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Progress in the British (04.08.2018.) 997

The draw for Rd. 1 of the British Championship will keep the Grandmasters apart, as they should be meeting in the later rounds, which gives them an easier chance to get warmed up. However, one player they might not wish to meet in those circumstances is Jack Rudd of Bideford, whose sharp and mercurial style is guaranteed to unsettle and test any of them, as in this game.

White: Ameet Ghasi (2494). Black: Jack Rudd (2244).

1.Nf3 Nf6 2.g3 b5 An unusual early move, but the open b-file later becomes the scene of decisive action. 3.Bg2 Bb7 4.d3 e6 5.0–0 Be7 6.c4 bxc4 7.dxc4 0–0 8.Qc2 White makes a number of move sequences that are easily repulsed and seem to do little to help his overall development. 8…Be4 9.Qd2 c6 10.Nc3 d5 11.Nxe4 Nxe4 12.Qc2 Bf6 13.Nd2 Nxd2 14.Bxd2 Qb6 15.Rab1 Nd7 16.b3 g6 17.e4 Rac8 18.Be3 This bishop continues to flit all over the board to no great effect. 18…d4 19.Bd2 a5 20.Qd1 Be7 21.h4 Bb4 22.Bg5 Rfe8 23.Kh1 f6 24.Bh6 Ne5 25.Bf4 Rcd8 26.Bc1 Its 7th move finds him back on its original square. 26…h5 27.Bh3 d3 28.Be3 Bc5 29.Bxc5 Qxc5 30.f4 Nf7 31.Qd2 Rd4 32.Rbe1 Nd6 33.Bg2 f5 34.e5 Ne4 35.Bxe4 fxe4 Black now has a menacing pair of central passed pawns as opposed to White’s immobile pawns. 36.Re3 Black now needs to break up White’s Q-side pawns. 36…a4 37.Rfe1 axb3 38.axb3 Rb8 39.Rxe4 Rxb3 40.Rxd4 Qxd4 41.f5 Qc3 Black would like to exchange queens, freeing up his advanced pawn. 42.Qf2? Rb2 43.Qe3? Qc2 Resigns, in view of 44.Qg1 Qxc4 45.Qf1 Qd5+ 46.Kg1 gxf5 and Black is totally dominant 0–1.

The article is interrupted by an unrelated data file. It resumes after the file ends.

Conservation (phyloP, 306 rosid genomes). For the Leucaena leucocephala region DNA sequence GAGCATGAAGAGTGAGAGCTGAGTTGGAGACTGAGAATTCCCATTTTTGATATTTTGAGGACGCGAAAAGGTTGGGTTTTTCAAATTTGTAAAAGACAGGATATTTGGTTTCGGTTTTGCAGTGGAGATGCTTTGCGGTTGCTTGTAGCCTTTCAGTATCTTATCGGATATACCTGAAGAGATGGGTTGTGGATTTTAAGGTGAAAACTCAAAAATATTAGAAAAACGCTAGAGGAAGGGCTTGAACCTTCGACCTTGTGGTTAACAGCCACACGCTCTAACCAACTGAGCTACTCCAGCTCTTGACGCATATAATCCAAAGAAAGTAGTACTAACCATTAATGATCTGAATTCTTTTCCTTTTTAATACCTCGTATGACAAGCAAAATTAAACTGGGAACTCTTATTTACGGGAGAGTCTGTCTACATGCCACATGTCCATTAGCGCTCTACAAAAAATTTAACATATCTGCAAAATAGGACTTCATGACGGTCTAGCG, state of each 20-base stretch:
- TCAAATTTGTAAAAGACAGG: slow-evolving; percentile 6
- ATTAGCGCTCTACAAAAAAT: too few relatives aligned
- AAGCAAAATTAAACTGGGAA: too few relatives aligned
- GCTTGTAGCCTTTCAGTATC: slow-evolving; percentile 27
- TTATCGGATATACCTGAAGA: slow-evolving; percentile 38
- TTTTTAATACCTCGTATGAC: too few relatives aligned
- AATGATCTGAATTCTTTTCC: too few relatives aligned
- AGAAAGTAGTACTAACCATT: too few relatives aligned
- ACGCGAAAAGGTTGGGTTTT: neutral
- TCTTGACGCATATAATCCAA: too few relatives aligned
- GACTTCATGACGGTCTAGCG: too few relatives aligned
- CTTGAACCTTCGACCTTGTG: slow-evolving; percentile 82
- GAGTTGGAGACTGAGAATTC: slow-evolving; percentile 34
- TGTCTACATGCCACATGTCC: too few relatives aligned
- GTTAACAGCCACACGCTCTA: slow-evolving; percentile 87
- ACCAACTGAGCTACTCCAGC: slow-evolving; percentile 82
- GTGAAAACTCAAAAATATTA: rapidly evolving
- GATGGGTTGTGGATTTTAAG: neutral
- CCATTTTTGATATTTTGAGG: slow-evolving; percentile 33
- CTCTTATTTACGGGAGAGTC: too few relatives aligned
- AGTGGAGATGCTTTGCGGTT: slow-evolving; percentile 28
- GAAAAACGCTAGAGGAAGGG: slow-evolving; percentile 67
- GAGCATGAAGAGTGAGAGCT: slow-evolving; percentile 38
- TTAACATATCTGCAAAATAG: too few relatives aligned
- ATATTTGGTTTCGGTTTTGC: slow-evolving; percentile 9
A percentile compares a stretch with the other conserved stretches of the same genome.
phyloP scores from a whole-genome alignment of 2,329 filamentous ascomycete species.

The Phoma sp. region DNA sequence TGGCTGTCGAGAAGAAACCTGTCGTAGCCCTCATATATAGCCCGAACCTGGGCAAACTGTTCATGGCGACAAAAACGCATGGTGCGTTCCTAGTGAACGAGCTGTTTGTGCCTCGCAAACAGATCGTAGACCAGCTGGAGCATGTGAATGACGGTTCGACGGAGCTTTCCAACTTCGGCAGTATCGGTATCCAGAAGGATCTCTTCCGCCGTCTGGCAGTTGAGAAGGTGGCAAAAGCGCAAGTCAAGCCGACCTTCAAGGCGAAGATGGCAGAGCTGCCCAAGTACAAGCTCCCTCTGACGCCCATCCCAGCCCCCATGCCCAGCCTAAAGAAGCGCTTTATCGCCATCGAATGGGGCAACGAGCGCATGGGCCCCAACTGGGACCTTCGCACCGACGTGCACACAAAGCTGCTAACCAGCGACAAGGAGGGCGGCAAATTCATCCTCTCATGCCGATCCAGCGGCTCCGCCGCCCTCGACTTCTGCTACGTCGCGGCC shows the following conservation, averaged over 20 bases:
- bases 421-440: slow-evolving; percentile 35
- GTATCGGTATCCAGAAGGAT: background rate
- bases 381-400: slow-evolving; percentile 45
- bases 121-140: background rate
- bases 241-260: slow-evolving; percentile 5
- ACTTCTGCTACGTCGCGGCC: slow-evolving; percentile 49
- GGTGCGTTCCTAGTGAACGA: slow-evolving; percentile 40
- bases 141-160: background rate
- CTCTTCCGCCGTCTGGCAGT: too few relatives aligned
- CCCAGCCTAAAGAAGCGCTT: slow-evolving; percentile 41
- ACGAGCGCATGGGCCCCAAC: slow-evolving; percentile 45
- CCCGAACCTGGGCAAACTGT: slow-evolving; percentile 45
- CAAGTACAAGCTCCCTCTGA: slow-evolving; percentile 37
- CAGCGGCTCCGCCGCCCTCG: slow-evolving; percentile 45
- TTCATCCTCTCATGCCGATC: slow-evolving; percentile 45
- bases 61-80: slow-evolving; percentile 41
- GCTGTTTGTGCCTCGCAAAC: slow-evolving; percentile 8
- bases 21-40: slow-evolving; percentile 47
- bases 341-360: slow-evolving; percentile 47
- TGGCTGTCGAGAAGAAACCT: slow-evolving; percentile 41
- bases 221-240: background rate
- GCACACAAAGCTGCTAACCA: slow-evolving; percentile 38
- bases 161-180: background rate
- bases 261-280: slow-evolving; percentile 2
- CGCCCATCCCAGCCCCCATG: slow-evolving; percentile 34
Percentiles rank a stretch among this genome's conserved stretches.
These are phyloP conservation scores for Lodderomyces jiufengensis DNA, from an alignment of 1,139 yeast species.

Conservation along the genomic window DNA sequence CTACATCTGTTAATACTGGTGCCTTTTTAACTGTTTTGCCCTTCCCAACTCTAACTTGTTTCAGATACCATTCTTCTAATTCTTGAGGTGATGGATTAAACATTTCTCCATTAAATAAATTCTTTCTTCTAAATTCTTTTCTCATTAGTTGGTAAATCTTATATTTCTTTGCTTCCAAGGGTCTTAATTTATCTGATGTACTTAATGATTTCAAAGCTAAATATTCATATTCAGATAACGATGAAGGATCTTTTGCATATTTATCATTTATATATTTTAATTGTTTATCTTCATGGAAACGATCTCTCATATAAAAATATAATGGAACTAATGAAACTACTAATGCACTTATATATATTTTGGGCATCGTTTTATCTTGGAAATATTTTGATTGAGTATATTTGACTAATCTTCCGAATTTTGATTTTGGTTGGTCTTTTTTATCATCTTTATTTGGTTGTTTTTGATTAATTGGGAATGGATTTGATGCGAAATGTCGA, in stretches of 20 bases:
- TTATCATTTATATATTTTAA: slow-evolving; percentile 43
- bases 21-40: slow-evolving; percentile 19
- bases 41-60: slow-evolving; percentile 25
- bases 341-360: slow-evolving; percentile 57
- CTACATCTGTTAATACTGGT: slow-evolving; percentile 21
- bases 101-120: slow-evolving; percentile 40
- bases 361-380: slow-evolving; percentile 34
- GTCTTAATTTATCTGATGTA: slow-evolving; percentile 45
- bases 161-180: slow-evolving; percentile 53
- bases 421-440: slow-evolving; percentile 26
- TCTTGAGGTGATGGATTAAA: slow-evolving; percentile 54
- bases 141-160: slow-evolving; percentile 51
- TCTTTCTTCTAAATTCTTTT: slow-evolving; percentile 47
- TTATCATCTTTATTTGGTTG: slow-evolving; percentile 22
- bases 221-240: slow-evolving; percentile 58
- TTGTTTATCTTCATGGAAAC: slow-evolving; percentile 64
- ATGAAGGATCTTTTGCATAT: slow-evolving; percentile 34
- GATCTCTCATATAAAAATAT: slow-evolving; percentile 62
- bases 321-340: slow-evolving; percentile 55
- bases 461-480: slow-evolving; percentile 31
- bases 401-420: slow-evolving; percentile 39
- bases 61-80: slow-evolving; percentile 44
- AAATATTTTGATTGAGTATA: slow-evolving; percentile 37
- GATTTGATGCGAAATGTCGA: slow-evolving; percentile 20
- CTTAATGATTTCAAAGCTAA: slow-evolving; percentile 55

After 6 of the scheduled 9 rounds the leading pack consisted mostly of the usual suspects, namely 1st= Michael Adams & Gawain Jones 5/6. 3rd= David Howell; Tomas Fodor; David Eggleston; Luke McShane & Mark Hebden. With, at the time of going to press, 3 rounds still to play, and these leaders due to fight it out among themselves, and every likelihood of a play-ff, it’s a question of who can best hold their nerve, but most money will be on either Adams or Jones.

In last week’s position, White won a piece, and with it the game, after 1.Rd7!  when Black can’t take it because of 2.Ra8+. He can only defend his rook by 1…Bb6 but then there’s 2.RxR+ BxR and 3.Ra8 pins the bishop which can be taken at leisure next move.

As I wrote last week, Samuel Boden was one of Hull’s master players in the 19th century, and he had a maxim which ran “He who strives to win a drawn game, will invariably lose”. An example of this arose on Tuesday evening at the end of the Rd. 3 game on Bd. 1 between Tomas Fodor (W) and Michael Adams. After being on the back foot for much of the first half of the game, Fodor recovered and himself started pressing, winning a pawn before playing 61.Qe5 to reach this week’s position, probably harbouring thoughts of a win against the top seed, possibly after exchanging queens and utilising his extra pawn. But Boden was right, he had striven too much and resigned next move. Why?

Michael Adams (Black) to win immediately.

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